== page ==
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I've not yet seen Uranus through my scope and am going to make an effort once the clouds blow away (of course we get a storm the moment I get back into astronomy!). Based on the equipment i have (please see signature) can you all give some tips on how I might have success in this endeavor? Would be much appreciated!
The November edition of the Binocular Sky Newsletter is ready. As well as the usual overview of DSOs, variable and double stars, this month we have:
* Uranus still available
* Comet 46P
* Mira brightening
* Asteroid occultation for southern England
So grab those binocs (or small telescope) and enjoy the glories that the night sky has to share with us.
To pick up your free copy, just head over to http://binocularsky.com and click on the Newsletter tab. You can also subscribe (also free) and have it emailed each month.
By stepping beyond
This is my rendition on m81, m82 and m57 , I hadn't shot on these before and I had my share of problems with equipment not connecting . I've got more to do but, this is my feeble processing attempt. They're a work in progress .
Does anyone here use eye glasses *only* for astronomy? I'm a young guy with good eye sight. But here's a story that makes me wonder if I need eye glasses.
I went to Death Valley National Park in early November last year (2017), just about three weeks after Uranus was at opposition. I set up a modest (~2 inch) telescope I had borrow from a friend at Ubehebe Crater, which is at the northern end of the park. The northern end of park has a virtually perfect sky. If you check lightpollutionmap.info, this site is a Bortle class 1 sky, artificial brightness = 0.17 ucd/m^2. In other words, this was the best possible place and time to see Uranus.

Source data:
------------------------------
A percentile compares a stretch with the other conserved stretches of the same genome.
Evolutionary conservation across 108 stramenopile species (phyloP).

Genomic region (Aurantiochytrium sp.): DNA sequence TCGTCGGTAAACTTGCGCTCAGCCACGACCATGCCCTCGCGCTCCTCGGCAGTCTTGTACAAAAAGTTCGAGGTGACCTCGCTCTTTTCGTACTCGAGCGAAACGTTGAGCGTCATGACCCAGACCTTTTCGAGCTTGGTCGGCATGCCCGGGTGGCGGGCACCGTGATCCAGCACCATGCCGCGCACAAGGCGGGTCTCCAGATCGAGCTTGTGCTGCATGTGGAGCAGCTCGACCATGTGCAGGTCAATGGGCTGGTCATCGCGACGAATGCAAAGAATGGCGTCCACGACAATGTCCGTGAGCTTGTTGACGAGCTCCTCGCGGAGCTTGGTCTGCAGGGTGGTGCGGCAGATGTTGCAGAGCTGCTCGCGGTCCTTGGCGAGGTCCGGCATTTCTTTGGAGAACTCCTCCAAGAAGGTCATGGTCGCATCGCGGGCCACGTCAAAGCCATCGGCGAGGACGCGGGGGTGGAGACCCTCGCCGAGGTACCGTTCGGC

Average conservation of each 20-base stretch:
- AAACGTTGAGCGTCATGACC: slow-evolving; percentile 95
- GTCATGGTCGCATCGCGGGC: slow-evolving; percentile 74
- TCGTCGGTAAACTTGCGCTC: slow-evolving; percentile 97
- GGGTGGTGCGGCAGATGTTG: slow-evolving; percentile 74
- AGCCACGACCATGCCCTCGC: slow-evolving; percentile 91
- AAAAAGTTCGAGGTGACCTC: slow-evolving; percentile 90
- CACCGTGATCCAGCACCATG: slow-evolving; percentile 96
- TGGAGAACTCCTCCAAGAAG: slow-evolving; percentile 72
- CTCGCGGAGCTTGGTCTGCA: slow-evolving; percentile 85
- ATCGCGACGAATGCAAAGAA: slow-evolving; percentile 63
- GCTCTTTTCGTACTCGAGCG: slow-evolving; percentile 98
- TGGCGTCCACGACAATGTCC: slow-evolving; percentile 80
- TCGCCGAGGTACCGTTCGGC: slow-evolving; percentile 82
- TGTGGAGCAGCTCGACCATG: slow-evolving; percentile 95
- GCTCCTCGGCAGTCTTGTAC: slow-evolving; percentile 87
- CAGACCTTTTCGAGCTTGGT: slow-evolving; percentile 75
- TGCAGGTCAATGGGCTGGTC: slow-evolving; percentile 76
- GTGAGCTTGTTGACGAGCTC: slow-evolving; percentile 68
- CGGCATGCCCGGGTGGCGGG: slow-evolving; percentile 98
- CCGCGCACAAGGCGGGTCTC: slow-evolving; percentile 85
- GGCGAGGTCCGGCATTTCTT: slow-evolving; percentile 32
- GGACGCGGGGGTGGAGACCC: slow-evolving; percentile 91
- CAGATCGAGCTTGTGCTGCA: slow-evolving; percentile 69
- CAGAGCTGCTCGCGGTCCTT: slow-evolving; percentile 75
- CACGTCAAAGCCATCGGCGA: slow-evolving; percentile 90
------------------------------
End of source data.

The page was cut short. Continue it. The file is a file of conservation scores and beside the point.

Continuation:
In fact, I did find Uranus, but only with the aid of the telescope and a star chart app that told me exactly where to look. The app had enough background stars that I could identify Uranus through the scope, and it had the same blue color as in Voyager pictures. (Later that night I even found Neptune!)
But I also wanted to see Uranus with my unaided eye. This was my best chance, and how cool would that be, to say you really saw the seventh planet with your own bare eyes? Unfortunately, even when I knew exactly where to, I had no such luck. Some of the main stars in Pieces (where Uranus was) were even so dim that I could barely see them with averted vision (and even then I had to kinda wonder if I was only imagining seeing them).
Why I couldn't see Uranus near opposition in Death Valley, with a clear, dry sky and no light pollution and knowing exactly where to look? My best guesses are (1) vision problems and (2) eyes never fully dark adjusting.
1) I'm in my late 20s and don't wear glasses. Last I checked, I had 20/20 vision. But maybe I've become very subtly near sighted (my job involves staring at a computer screen all day).
2) I was checking the star chart app fairly frequency to orient myself. Maybe my vision never fully adjusted? I think I must have gone at least 20 minutes without looking, which should be enough to fully adjust?
I've also had some difficultly seeing M31 and other "easy" targets with the naked eye. I really don't think I can get a prescription for eye glasses from the doctor, because I see fine in daily life and had mine checked about a year ago (no problems).
So my question: Does anyone here use eye glasses *only* for astronomy? If so, where do you get a good pair? I really want to experience the joy of astronomy with my bare eyes and not just the telescope. If anyone has insights here, please let me know. Thanks everyone!